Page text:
One pre-1972 copyright case that has escaped broad awareness is Capital Records vs. Vimeo, the high-end video platform. Vimeo has just won an appeal that absolves it from treating pre-1972 music content differently from post-1972 music content.
Vimeo operates a content distribution model similar to YouTube, in which users may upload videos, and Vimeo is protected from copyright infringement charges with the Safe Harbor clause of the Digital Millennium Copyright Act (DMCA), enacted in 1998.
The DMCA, and Safe Harbor, are controversial on their own. In this case, the DMCA and Safe Harbor intersect the pre-1972 copyright controversy. Music produced before 1972 is weirdly not protected by U.S. federal copyright law. This loophole has enabled music services to play pre-1972 oldies without royalty obligation. But artists and labels have launched coordinated attacks on this loophole by suing in state courts, arguing for state protection. (See our coverage here.)
The Original Ruling
In the Capital vs. Vimeo case in a district court of New York, the label plaintiff attempted to remove Safe Harbor protection for pre-1972 music included in Vimeo uploads. The argument was that Safe Harbor is a federal regulation, and pre-1972 music is not included in federal copyright. Here is how the U.S. Court of Appeals for the Second Circuit framed the original decision:
“The [district] court granted partial summary judgment to Plaintiffs as to 12 videos containing pre-1972 recordings, ruling that § 512(c)’s safe harbor was not 13 applicable to sound recordings fixed prior to 1972, because these were protected by 14 state, rather than federal, copyright laws.”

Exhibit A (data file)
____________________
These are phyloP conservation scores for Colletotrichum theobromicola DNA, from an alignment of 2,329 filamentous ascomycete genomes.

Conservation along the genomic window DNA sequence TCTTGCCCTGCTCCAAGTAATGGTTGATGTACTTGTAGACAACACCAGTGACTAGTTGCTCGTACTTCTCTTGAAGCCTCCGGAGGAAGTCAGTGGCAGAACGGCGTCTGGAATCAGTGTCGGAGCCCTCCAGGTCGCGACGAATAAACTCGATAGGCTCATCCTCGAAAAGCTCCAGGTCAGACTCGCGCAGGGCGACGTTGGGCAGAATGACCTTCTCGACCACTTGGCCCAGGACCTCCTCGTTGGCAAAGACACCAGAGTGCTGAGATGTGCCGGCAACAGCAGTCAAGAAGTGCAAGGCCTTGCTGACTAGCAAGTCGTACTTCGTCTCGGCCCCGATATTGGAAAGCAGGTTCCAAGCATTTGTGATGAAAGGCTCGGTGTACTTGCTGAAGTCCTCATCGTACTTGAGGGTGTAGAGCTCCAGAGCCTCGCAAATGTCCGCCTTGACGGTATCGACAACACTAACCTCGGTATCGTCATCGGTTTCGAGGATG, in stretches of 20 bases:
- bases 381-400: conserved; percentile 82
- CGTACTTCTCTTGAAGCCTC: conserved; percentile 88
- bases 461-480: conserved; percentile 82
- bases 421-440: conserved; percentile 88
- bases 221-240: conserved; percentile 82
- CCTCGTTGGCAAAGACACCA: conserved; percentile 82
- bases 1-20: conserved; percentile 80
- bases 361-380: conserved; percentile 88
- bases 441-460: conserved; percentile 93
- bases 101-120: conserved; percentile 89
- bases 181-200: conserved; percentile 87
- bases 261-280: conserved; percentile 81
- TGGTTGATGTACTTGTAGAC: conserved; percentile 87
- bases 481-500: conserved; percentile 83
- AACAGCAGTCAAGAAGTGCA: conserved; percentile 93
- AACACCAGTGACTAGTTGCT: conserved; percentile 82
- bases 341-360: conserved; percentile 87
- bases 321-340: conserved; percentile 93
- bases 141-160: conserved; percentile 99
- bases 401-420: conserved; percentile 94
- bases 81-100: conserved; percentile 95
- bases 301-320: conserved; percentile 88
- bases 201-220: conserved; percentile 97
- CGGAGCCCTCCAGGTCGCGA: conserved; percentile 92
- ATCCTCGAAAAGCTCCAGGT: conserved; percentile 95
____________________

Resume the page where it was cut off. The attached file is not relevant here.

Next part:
The New Ruling
And that is the original decision which the appeals court vacated (struck down), with this statement: “On the first question—whether the safe harbor protects service providers from infringement liability under state copyright laws—we conclude it does and accordingly vacate the district court’s grant of partial summary judgment to Plaintiffs on this question.” That means that infringement of pre-1972 music on Vimeo, which Capital Records wants to be covered by state law, will not be. Accordingly, Vimeo may use Safe Harbor protection to handle infringement complaints of pre-1972 music. That usually means that if the distributor (Vimeo) acts on a complaint (usually by removing the content from the platform) within a specified time, the platform is not liable for copyright infringement damages.
This case differs from most of the pre-1972 legal coverage here, in that Vimeo is a user-generated content site. Most of the cases brought by rights-holders of pre-1972 music target music services and webcasters which select and curate their own content. In October, Pandora made headlines with a pre-1972 settlement with the RIAA.